These conformati­on faults tend to create chronic cracks in a predicable location, says Kraus: “If you drop a plumb line down from the front of the horse’s shoulder, it will point to the crack.”

An underrun heel and long toe also places stresses on the quarters with each step. The prying forces will separate the hoof wall at the bottom first, and the crack will grow upward. Its edges will spread apart as the horse bears weight.

• Heel cracks occur at the rear of the hoof, below the heel bulbs. Like quarter cracks, these, too, are likely to cause lameness. A shoe that shifts to the side or is too small to support the entire heel to begin with is a common cause of a heel crack. The portion of the heel that overhangs the end of the shoe may split vertically; the edges of the crack will slide up and down past each other with each step.

Overstrike­s, when a horse hits the coronary band of a front foot while overreachi­ng from behind, are another common cause of both heel and quarter cracks. “A blow to the coronary band causes a bruise and damage to those tissues,” says Boudreau. “If there’s not enough blood supply in the damaged area that took the blow, this can cause a quarter crack. If the horse overreache­s and hits the coronary band, it is usually somewhere in the area between the region of the heel nail and the buttress--the back part of the foot.”


When you notice a crack you’d never seen before, you need to make a decision: Do I need to call a farrier right away? Or can this wait until our next scheduled visit? You’ll need to get a close look at it.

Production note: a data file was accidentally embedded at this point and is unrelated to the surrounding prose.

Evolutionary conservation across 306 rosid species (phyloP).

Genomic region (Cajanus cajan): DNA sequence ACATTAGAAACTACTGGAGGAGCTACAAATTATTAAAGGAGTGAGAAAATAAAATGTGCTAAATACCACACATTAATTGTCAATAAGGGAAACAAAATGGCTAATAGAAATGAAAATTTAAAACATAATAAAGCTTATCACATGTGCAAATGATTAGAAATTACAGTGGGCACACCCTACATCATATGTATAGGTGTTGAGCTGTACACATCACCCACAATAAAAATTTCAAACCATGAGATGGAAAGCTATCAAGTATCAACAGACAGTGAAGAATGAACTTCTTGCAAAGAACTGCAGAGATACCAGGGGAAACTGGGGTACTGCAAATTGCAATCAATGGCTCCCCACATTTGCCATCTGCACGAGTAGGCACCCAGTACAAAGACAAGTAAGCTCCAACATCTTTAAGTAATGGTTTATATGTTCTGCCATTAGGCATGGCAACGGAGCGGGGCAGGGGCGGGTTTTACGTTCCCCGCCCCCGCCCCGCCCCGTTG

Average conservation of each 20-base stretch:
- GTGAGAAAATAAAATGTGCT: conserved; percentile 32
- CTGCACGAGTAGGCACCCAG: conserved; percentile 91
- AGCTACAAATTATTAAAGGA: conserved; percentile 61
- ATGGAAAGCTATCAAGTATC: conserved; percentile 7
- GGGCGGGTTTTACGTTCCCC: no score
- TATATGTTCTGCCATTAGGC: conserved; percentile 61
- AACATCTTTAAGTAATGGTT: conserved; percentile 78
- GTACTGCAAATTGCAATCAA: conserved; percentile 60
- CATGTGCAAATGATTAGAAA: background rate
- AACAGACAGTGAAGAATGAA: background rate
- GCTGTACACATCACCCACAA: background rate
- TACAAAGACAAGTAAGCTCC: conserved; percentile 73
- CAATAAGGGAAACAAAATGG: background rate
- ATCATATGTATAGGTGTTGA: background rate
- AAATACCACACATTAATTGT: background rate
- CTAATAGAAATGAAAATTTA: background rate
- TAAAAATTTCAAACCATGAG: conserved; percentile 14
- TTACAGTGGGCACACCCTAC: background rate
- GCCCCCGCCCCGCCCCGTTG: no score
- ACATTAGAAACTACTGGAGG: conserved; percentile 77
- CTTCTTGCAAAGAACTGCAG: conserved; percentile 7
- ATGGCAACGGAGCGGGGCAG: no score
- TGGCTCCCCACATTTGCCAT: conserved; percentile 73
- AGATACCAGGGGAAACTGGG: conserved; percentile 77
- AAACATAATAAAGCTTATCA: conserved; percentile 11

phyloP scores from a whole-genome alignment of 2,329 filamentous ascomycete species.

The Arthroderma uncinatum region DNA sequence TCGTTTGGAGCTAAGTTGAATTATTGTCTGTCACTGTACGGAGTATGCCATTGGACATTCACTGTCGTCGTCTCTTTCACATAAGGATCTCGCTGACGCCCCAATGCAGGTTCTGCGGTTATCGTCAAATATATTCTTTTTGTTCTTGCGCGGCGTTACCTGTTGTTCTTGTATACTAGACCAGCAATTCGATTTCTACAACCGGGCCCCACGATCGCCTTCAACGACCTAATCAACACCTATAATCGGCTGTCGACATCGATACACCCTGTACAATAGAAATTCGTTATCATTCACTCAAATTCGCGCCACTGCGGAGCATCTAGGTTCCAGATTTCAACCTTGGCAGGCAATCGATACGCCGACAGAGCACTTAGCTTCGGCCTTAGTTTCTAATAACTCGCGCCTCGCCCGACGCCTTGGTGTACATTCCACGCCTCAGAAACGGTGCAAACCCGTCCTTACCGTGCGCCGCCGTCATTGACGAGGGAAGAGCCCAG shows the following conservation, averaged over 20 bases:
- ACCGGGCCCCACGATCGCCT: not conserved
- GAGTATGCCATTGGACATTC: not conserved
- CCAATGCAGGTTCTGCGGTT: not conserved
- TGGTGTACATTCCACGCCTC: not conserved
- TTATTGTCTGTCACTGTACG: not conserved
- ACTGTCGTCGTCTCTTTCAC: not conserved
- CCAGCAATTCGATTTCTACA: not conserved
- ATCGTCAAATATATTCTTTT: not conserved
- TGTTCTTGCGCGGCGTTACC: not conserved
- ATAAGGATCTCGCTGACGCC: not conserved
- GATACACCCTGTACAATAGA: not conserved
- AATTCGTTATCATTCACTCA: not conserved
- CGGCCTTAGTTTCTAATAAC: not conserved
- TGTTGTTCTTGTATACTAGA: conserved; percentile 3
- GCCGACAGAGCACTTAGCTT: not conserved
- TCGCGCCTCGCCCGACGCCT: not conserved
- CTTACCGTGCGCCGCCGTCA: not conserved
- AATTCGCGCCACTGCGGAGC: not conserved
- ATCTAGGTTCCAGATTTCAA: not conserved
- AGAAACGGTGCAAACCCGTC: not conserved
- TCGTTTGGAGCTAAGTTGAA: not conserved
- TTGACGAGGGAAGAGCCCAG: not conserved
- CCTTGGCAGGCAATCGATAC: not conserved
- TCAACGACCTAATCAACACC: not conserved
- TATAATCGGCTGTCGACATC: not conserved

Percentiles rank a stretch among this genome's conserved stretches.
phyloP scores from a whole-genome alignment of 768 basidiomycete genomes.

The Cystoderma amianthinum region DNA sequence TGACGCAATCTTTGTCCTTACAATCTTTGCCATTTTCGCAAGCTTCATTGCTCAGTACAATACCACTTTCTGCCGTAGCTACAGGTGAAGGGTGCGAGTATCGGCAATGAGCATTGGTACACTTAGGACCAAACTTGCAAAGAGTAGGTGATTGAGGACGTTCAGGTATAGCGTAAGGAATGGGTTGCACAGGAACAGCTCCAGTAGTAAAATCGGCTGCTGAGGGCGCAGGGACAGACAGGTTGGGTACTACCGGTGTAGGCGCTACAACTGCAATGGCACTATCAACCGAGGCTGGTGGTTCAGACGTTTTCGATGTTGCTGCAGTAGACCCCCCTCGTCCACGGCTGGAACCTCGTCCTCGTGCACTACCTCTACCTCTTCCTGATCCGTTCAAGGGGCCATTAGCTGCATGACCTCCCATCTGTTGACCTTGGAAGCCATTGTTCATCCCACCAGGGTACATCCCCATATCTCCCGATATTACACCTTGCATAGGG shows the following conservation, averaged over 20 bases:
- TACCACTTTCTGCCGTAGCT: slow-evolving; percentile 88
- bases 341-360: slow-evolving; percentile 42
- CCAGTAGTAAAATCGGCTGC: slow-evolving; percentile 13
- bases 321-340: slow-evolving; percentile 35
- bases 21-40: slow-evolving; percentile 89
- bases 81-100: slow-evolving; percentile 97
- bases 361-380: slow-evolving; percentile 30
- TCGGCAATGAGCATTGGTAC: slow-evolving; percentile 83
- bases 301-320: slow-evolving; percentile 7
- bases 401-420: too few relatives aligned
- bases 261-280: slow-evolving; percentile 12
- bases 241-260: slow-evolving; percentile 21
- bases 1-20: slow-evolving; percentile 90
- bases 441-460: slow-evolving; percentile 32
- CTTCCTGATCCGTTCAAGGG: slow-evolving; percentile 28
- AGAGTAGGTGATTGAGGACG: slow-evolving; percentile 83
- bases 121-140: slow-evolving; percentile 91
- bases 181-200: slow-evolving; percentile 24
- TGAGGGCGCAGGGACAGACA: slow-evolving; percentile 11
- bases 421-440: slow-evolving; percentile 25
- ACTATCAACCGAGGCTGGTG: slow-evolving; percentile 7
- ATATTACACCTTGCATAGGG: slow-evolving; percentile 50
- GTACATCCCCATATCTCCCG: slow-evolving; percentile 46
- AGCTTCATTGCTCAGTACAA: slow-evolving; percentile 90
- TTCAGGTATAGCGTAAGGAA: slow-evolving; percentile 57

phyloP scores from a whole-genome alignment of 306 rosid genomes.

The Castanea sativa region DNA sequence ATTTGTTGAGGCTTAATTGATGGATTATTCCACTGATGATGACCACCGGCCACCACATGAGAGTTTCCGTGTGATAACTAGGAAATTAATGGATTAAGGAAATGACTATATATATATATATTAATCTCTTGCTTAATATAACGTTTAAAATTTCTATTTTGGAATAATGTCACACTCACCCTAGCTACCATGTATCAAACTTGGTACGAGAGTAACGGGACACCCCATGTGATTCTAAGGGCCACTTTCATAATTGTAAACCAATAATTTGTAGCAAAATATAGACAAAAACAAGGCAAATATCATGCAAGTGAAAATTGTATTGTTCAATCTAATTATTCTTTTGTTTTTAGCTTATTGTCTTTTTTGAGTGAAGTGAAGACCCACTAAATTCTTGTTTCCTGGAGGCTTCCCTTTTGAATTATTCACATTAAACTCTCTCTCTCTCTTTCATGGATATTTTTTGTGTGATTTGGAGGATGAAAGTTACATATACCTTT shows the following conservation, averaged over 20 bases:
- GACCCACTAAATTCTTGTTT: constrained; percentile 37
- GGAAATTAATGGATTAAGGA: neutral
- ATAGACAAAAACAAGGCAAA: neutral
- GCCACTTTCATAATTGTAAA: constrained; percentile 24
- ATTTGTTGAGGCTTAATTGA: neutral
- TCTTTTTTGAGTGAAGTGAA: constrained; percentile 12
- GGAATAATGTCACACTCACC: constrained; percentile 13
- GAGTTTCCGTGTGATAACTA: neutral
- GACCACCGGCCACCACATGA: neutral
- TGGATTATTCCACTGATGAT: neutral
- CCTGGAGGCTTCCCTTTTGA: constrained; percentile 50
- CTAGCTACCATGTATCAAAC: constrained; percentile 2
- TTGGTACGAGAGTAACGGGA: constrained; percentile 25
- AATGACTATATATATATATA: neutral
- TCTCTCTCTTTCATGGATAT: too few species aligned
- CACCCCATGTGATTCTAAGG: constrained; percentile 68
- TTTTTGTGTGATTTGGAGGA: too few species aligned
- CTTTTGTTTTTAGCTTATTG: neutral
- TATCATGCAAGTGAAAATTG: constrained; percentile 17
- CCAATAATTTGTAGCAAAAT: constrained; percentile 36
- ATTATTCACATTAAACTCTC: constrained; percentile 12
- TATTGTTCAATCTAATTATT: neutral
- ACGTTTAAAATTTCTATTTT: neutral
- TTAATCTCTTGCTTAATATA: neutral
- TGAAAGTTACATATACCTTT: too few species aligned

In general, the severity of a crack depends upon its depth. Even if they’re long, cracks that are limited to the outer layers of the hoof wall are usually not serious. Most will grow out with the wall and eventually be trimmed off with no harm to the horse. It is, however, a good idea to keep an eye on these blemishes to make sure they do not develop into more significan­t injuries.

The cracks to worry about extend deeper into the hoof wall---enough to weaken it. Call your farrier right away if you discover a hoof crack with any of these signs:

• Instabilit­y of the hoof wall. Watch as a friend walks your horse a few steps on hard, level ground. Does the hoof wall shift as the horse places his weight on it? If you pick up the hoof and handle it gently, you may be able to feel the instabilit­y on each side of the crack.

• Draining fluids. Any blood or pus that appears around the edges of the crack may indicate that the fissure has penetrated all the way to

the interior of the hoof.

• Pain or lameness. Any soreness or unsoundnes­s, however minor, is worth investigat­ing.

• Involvemen­t of the coronary band. Any injury at the coronary band can affect the growth of future hoof wall.

Moshier says he runs into many people who are unsure whether to call the farrier between regular visits to look at a crack. “My answer is that they should call the farrier when the horse is lame as a result of the crack,” he says. If they’re still in doubt, he adds, “I ask my owners to take pictures of the feet with their phone, so they can send a photo to me to ask if it’s something they need to worry about.”